Early vaccination will play an important role in a new national Foot and Mouth Disease policy developed by the Department of Agriculture, Fisheries and Forestry.
The new policy is designed to improve Australia’s preparedness against the disease.
DAFF Deputy Secretary, Rona Mellor, said while Australia has been free of foot-and-mouth disease for more than 100 years, it is still by far the most significant biosecurity threat to Australia’s livestock industries.
“Rather than considering vaccination a ‘measure of last resort’, Australia will now consider the potential role of vaccination as part of the response strategy as soon as an incursion of FMD is detected,” Ms Mellor said.
Both experience overseas and disease modelling studies carried out in Australia show that, in some circumstances, early vaccination was essential to effective disease control.
The potential value of vaccination as a tool to assist in stamping out FMD is underlined in a comparison on the Animal Health Australia website which parallels the management of FMD outbreaks in the UK and Uruguay in 2001.
The UK eradicated FMD by slaughtering animals to stamp out the disease, and killed a total of 5,730,000 cattle, of which 3,910,000 tested positive to FMD.
Uruguay used vaccination to assist its eradication campaign and needed to kill 6937 cattle, which were all FMD positive.
“The direct cost of the FMD outbreak in the UK was US$4.6 billion, that of Uruguay US$13 million,” the AHA website reads. “The total economic impact of the FMD outbreak in the UK was over US$10 billion, that of Uruguay less than US$400 million.”
An FMD Vaccination Expert Advisory Group is now developing detailed guidelines identifying the circumstances under which vaccination will be a useful strategy, and the best strategy for different outbreak scenarios.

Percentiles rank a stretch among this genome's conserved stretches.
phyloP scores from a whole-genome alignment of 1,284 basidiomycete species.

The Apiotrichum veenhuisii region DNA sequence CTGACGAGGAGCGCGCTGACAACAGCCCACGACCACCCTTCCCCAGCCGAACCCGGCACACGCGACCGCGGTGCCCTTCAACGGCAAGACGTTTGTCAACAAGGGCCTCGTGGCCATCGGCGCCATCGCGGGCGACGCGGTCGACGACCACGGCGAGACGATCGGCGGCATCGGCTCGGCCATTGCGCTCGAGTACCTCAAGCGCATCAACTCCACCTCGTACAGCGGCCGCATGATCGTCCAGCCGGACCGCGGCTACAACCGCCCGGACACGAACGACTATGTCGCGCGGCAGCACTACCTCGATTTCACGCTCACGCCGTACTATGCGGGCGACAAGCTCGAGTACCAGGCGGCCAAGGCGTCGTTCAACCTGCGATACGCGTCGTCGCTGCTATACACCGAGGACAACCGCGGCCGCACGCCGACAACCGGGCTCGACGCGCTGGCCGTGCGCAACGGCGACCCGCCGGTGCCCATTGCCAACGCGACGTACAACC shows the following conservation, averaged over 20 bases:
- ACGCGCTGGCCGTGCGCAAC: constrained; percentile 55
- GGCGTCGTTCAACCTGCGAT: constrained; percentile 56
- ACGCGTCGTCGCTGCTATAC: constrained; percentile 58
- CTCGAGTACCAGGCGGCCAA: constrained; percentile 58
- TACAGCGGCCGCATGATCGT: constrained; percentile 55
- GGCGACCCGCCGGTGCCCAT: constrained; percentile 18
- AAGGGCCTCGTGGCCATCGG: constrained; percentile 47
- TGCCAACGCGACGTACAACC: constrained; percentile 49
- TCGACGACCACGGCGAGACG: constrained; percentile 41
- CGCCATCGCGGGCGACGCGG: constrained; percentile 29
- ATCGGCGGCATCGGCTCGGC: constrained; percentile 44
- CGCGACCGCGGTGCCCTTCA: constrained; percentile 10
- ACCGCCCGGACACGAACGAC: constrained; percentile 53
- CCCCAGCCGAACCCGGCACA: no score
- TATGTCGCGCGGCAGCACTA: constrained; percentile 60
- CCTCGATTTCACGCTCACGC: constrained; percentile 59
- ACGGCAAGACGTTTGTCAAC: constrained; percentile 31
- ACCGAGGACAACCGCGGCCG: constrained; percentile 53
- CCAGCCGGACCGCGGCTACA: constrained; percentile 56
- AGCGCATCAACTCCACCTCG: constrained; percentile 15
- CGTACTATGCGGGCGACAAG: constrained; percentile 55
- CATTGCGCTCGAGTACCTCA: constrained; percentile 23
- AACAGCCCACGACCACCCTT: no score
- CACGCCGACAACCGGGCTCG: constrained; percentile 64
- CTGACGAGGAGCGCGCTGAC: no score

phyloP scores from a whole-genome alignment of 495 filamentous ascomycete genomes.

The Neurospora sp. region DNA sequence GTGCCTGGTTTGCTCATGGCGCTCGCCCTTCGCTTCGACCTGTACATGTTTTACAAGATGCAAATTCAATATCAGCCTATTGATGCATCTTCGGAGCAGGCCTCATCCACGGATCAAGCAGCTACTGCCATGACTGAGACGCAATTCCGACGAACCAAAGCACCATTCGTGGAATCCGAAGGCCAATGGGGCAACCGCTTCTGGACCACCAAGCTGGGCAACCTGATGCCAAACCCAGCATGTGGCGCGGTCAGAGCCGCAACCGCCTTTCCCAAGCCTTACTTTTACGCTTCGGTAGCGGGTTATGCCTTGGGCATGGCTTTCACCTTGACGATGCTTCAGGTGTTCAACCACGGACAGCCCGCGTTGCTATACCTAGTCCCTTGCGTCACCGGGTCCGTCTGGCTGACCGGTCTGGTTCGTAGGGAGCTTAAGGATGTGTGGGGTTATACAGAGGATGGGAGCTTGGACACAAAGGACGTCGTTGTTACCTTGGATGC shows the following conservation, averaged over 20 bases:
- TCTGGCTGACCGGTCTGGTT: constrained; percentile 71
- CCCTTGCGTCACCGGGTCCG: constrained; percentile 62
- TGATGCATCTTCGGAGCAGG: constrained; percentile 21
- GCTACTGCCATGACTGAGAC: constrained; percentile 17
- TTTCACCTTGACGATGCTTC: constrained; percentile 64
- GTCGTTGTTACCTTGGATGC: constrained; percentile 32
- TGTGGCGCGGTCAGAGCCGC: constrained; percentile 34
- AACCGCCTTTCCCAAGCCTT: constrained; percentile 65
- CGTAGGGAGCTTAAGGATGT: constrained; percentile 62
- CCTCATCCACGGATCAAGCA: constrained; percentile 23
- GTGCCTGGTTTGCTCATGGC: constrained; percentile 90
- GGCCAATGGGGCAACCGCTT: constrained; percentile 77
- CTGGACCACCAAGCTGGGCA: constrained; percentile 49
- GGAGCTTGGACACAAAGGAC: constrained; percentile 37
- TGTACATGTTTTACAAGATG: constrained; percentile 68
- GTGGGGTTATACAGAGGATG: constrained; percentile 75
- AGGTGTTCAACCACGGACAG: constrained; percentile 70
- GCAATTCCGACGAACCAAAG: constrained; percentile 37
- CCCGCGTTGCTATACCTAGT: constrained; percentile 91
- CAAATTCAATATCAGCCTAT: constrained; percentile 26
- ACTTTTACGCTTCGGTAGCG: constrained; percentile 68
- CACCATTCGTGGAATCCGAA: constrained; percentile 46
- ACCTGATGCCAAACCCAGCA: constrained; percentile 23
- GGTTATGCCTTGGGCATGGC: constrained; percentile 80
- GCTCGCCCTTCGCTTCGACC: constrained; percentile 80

“The new policy acknowledges the need to maintain flexibility so that decision–makers can consider the potential role of vaccination appropriate for each specific outbreak scenario,” Ms Mellor said.
During a recent meeting of the Standing Council on Primary Industries (SCoPI ) the Australian Government and all states and territories endorsed the national policy on the use of vaccination during a foot–and–mouth disease outbreak.
Ms Mellor said the update better aligns Australia’s FMD vaccination policy with advancing vaccine technologies, community perspectives and international standards and practices.
Following the 2011 Matthews report, which highlighted vaccination policy as an area where Australia’s preparedness for FMD could be improved, consultations were held with key livestock industry bodies, states and territories, the Animal Health Committee and the Primary Industries Standing Council.
The Foot–and–mouth Disease Vaccine Experts Advisory Group will hold meetings with industry in 2012 to ensure continued input.
It is estimated that in the unlikely event of a FMD outbreak, the disease could cost Australia as much as $16 billion. This is based on a worst case scenario of a 12–month outbreak spread across a large area.
FMD vaccination processes are based on two primary strategies – protective vaccination and suppressive vaccination.
In the event of an FMD outbreak, protective vaccination can be applied as a “ring vaccination”. This practice involves vaccinating healthy animals in a certain radius around an infected premises to provide a buffer population of immune animals to reduce the size of the outbreak.
Protective vaccination is most effective when used early in the outbreak and when the disease is spreading rapidly.
Suppressive vaccination is used to suppress a virus shedding from already infected animals.
The AHA says suppressive vaccination would involve a selected group of animals within an area already infected.
“It is literally the animals in the middle of the outbreak that are vaccinated to reduce the amount of virus that these animals are shedding; this reduces the risk of spread beyond the already infected area.”
Australia’s federal, state and territory governments and livestock industries currently have a five-year supply contract in place with a commercial manufacturer to 2014 to provide 500 000 cattle-equivalent doses of any of nine FMD strains within seven business days of notification.
The AHA says this number of doses has been calculated to be sufficient in the early stages of a response but will be supplemented by further purchases if needed.
The Australian Government estimates that were FMD to strike Australia, it would take at least 18 months after the event to re-open vital US and Asian markets.